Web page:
(Bloomberg) -- Seeing more than one museum show in Los Angeles in a single day isn’t easy—the exhibitions are spread too far apart, and looking at art can be exhausting. Pace yourself, and you won’t even mind the schlepping (read: traffic) or miss that winter SoCal sun.

If You’re Over Ikea

Scandinavian Design and the United States, 1890–1980 at LACMA

This colorful, accessible show demonstrates the ways in which Americans embraced Nordic-inflected aesthetics far before Ikea rose to be a household brand. Combining industrial design, textiles and household objects, this show traces how Scandinavian design became a ubiquitous feature of daily life. Through Feb. 5, 2023

If You Need to Brighten Your Day

Uta Barth: Peripheral Vision at the Getty Center

Barth’s photography is in many ways quintessentially LA: Preoccupied with light, it has a minimal, dreamy quality that emphasizes domestic spaces and design. Starting with her early work from 1978 to 1990, the Getty Center exhibition traces her development over more than three decades as she transitions from creating images to investigating the nature of photography itself. Through Feb. 19, 2023

If You’re Up for Magical Thinking

Joan Didion: What She Means at the Hammer

Already in the works before Didion died in 2021 at the age of 87, the exhibition is an attempt to create a portrait of the pioneering writer through art, ephemera and movie footage. Organized by New Yorker critic Hilton Als, it includes more than 200 pieces from about 50 artists including Ed Ruscha, Vija Celmins and Felix Gonzalez-Torres. Through Feb. 19, 2023

If You Want a Taste of Royalty

Nubia: Jewels of Ancient Sudan at the Getty Villa

The Museum of Fine Arts in Boston has the most important collection of Nubian artifacts in the US. It has loaned those objects for this Getty Villa show comprising spectacular jewelry, metalwork and sculpture from an immensely wealthy civilization. Nubia flourished from the Bronze Age to the initial centuries A.D. along the Nile River in what’s now southern Egypt and northern Sudan. Through April 3, 2023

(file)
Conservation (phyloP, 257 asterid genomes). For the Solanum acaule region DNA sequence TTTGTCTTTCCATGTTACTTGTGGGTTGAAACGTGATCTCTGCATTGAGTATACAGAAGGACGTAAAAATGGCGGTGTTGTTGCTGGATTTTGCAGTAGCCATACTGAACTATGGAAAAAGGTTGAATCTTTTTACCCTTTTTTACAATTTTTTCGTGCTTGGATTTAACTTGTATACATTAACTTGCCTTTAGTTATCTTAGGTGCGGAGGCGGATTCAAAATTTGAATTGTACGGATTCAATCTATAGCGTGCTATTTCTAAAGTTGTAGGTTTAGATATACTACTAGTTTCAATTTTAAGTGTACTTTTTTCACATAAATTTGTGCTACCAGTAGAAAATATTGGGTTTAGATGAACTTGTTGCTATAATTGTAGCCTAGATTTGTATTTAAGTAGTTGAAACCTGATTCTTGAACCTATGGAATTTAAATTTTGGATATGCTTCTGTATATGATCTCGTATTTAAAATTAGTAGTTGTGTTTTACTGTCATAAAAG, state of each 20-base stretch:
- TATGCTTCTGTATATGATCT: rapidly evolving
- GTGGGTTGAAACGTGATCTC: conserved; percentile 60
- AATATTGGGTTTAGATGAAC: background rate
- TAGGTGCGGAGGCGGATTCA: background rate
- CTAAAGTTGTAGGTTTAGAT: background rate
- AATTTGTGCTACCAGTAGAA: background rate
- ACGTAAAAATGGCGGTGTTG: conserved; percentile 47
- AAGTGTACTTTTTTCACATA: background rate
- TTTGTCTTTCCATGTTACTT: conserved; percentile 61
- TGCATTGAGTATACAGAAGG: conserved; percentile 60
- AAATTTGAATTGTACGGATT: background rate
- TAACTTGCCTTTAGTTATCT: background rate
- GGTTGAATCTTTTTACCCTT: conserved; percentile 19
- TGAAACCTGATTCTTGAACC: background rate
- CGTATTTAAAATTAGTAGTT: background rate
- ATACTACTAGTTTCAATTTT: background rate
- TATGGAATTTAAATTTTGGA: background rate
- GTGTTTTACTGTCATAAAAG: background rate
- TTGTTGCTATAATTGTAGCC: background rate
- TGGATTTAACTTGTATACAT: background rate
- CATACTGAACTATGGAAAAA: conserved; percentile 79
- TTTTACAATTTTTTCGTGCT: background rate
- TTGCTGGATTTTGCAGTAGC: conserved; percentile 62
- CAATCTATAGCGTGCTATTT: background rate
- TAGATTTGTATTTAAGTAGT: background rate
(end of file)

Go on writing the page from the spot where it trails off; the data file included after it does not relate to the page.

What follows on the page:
If You Want to Be Delighted

William Kentridge: In Praise of Shadows at the Broad

At a surface level, Kentridge’s films are entertaining—this may be the only video art in the world that can engage children and adults alike—but it’s also steeped in trenchant political and social critique. This show, which combines the Broad’s holdings with major loans from Europe and the US, contains more than 130 works from Kentridge’s storied, multidecade career.  Through April 9, 2023

If You Want to See a True Original

Henry Taylor: B Side at the MOCA

In what is billed as the largest retrospective of Taylor’s 30-year career, visitors will see his inimitable portraiture, which combines a painterly naturalism with an engaging sense of humor, as it develops into an aesthetic uniquely his own. Through April 30, 2023

If You’re Feeling Crafty

Gee’s Bend: Shared Legacy at the Huntington Library, Art Museum and Botanical Gardens

Not that anyone needs an excuse to visit the exquisite gardens and mansion in San Marino, California, but now there’s a timely reason to go: The Black women of the acclaimed Alabaman quiltmaking collective Gee’s Bend created prints by pressing original quilted fabric designs onto a wax-coated printing plate. This work is on view alongside some original quilts. Through Sept. 4, 2023

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